I blame Mrs. Londinius, actually. It was she who asked me to take her to a car boot sale yesterday, which is where it happened. As I think I may have explained before, while half of me wants to just sit in the car on these occasions, the other part of me says that you never know what’s going to be there if you don’t look. So I looked. What I found was a copy of the 1992 Family Fortunes quiz book.
If you’re not familiar with Family Fortunes, it was ( is ? does the All Star version count – I’ve never seen it ) a popular game show for many years. Basically the host invited two family teams to answer a series of questions based on a survey of 100 people. For example –
“We asked 100 people to name a hairy dog. “
One family would then be asked to supply a list of the highest scoring answers. If they gave 3 incorrect answers, then the opposing family only needed to get one right to steal the points. If you’re thinking that it sounds like an inverted Pointless, then you’re almost right, only it came first, so correctly speaking Pointless is like an inverted version of Family Fortunes.
If you’re a long term LAM regular you might possibly recall me mentioning how much I dislike it when a question master resorts to Family Fortunes questions. For example, a question master might ask something like this -
in a recent survey , what were the top 4 answers to the question - name a useful household object ? -
You answer - telephone - TV - oven and washing machine, and end up with zero points because the question master tells you that the 4 most popular answers were DVD player - tumble drier - microwave and PC. You catch my drift , I'm sure.
The problem I have with questions like these is that they are essentially guessing questions,where application of your own knowledge or intellect can't really help you, and frankly they turn a round, or a quiz, into a bit of a lottery. This is not true of Pointless, I hasten to add, where you do have to use knowledge and intellect to find the lowest correct answers. But as for Family Fortunes questions, well, for the reasons I've already given I just don’t like them. As I’ve said before I’m a straightforward question and answer man. So much so that one of my literary heroes is Thomas Gradgrind ( What we need are facts – nothing but facts- see Hard Times by Charles Dickens )So you might well be wanting to ask me the question – well if that’s how you feel, then why the hell did you buy the book ? Fair question. When I bought it yesterday, the justification I gave to myself was : -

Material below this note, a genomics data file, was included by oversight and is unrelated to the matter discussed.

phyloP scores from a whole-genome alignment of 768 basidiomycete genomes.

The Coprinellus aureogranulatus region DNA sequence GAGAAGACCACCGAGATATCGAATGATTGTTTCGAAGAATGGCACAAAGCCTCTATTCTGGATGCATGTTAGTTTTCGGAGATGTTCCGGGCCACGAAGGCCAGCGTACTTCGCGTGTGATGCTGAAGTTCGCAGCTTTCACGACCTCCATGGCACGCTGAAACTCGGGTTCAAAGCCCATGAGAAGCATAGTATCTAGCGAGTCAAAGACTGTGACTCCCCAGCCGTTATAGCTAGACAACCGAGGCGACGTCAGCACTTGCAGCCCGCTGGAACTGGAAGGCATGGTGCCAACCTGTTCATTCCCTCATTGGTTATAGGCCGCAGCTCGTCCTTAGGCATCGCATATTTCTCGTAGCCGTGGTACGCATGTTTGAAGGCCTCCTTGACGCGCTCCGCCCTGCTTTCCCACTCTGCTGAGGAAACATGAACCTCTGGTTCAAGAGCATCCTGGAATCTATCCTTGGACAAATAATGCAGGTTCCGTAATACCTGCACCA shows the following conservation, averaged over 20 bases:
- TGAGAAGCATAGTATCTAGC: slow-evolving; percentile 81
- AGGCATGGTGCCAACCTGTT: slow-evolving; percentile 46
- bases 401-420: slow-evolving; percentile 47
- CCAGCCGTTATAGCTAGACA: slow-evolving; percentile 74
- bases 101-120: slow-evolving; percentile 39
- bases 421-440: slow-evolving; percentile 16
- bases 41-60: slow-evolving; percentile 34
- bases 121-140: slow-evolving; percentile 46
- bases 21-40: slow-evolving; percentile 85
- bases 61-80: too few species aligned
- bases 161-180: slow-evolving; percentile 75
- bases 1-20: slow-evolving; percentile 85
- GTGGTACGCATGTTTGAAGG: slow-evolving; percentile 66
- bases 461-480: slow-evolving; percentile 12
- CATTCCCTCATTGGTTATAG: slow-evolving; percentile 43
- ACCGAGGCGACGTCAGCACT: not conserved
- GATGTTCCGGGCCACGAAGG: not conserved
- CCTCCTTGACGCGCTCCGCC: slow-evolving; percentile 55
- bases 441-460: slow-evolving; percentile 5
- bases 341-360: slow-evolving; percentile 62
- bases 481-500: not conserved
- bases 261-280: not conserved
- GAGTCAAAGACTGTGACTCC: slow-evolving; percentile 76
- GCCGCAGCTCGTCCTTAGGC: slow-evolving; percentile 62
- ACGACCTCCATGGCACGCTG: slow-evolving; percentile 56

a) it was very cheap ( 50p )
b) if I keep it in safe hands, then it can’t possibly find its way into the hands of a less experienced question master whom it can pervert from the path of true quizdom.
I made the mistake of reading it idly yesterday. I have to admit, it had a certain evil fascination. I mean, take this question : -
Name a London Railway Station ( apart from Euston )
I have to ask – why not Euston ? Or was it that the 100 people they asked were all in Euston Station at the time ? I want to know, how much of a cross section of society were the 100 people who were surveyed. In fact, for that matter, did they REALLY survey 100 people ? Lets be honest, you could easily fabricate the results if you wanted to. If they did carry out the survey, then did they survey the same 100 people for every question ? Who knows
The worst thing about it is this. It is my turn to produce the quiz for the rugby club this week. Against all my principles, against everything I believe in as a quizzer, I KNOW that a handout consisting of half a dozen questions from this book, along the lines of : -
Name an instrument which would be dangerous for a nude musician to play
will go down an absolute bomb with the teams who regularly turn up. You may ask, does that mean I will swallow my pride and everything I have every said about hating this kind of question in a quiz, and produce a Family Fortunes handout ? Yes, already have done, and it will be used this Thursday. Oh the shame of it. I’m ready for my Hypocritic Oath now, Mr. Demille.